Friday, July 27, 2012

This Week in Calvinism - July 27, 2012

  • There is nothing arrogant in Calvinist theology, so why do Calvinists have a reputation of being arrogant? David French has some theories.

  • Dr. Brad Reynolds will "gladly affirm" that the belief that God foreordains men to evil is heretical, but he draws the line at calling all Calvinists heretical.

  • Dr. Michael A. Cox, in critiquing Calvinism, reads the accounts of Jeremiah and Jonah and comes away with a rather interesting view of God's sovereignty: "While God's nature never changes, nor does He repent in the human sense, His purposes, quite obviously, can be altered according to the moral and ethical decisions of man." So what does scripture mean when it refers to the "unchangeable character" of God's purpose (Hebrews 6:17)?

  • Join Tim Challies in reading The Discipline of Grace, by Jerry Bridges.

  • We cherish the doctrine of election, but, as John Piper points out, we must wield it with care.

Wednesday, July 25, 2012

God's Sovereignty Displayed in Aurora Shooting

"For you formed my inward parts; you knitted me together in my mother's womb" (Psalm 139:13).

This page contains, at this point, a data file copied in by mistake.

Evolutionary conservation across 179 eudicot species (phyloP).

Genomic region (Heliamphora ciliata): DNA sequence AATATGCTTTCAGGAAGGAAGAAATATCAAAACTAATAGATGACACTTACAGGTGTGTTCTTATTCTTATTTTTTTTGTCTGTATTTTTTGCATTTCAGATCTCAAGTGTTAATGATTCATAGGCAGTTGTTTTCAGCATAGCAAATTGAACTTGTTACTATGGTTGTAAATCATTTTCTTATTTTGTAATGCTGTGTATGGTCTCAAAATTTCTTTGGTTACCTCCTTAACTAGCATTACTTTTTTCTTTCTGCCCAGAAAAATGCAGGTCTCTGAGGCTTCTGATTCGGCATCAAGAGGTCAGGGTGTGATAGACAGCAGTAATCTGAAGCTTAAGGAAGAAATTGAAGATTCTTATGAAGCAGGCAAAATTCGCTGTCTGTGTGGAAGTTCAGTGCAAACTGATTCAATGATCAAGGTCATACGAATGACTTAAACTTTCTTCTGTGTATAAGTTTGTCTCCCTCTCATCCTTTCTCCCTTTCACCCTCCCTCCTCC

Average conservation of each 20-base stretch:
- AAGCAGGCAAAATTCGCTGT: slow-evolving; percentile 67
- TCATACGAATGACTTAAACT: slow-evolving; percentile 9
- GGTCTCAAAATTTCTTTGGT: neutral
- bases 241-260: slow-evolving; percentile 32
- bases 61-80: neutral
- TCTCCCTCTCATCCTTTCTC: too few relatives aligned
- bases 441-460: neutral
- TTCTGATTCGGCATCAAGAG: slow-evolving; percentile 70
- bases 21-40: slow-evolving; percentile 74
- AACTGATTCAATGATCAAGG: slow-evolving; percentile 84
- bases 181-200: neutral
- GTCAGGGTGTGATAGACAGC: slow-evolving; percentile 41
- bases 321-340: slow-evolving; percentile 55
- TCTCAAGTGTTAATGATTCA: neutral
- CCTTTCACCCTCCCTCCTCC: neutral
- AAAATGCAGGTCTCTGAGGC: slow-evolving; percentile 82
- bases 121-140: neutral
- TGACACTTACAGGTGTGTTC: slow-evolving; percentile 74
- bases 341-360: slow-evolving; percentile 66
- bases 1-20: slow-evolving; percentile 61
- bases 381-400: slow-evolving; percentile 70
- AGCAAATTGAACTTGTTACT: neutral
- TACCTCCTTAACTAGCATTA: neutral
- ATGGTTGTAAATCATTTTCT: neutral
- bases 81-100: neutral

Petra Anderson was at the Century Aurora 16 theater watching The Dark Knight Rises when James Holmes entered through an emergency exit door and opened fire. Petra was hit in the head with a shotgun blast.

Blogger Brad Strait relates the incident and tells how a unique birth defect saved young Petra's life:
Shooting victim Petra Anderson
It seems as if the bullet traveled through Petra's brain without hitting any significant brain areas. The doctor explains that Petra's brain has had from birth a small "defect" in it. It is a tiny channel of fluid running through her skull, like a tiny vein through marble, or a small hole in an oak board, winding from front to rear. Only a CAT scan would catch it, and Petra would have never noticed it.

But in Petra's case, the shotgun buck shot, maybe even the size used for deer hunting, enters her brain from the exact point of this defect. Like a marble through a small tube, the defect channels the bullet from Petra's nose through her brain. It turns slightly several times, and comes to rest at the rear of her brain. And in the process, the bullet misses all the vital areas of the brain. In many ways, it almost misses the brain itself. Like a giant BB though a straw created in Petra's brain before she was born, it follows the route of the defect. It is channeled in the least harmful way. A millimeter in any direction and the channel is missed. The brain is destroyed. Evil wins a round.
Strait does not come at this from a Reformed perspective, chalking it up to what he calls "prevenient grace: God working ahead of time for a particular event in the future." Still, it is an amazing story.

Friday, July 20, 2012

This Week in Calvinism - July 20, 2012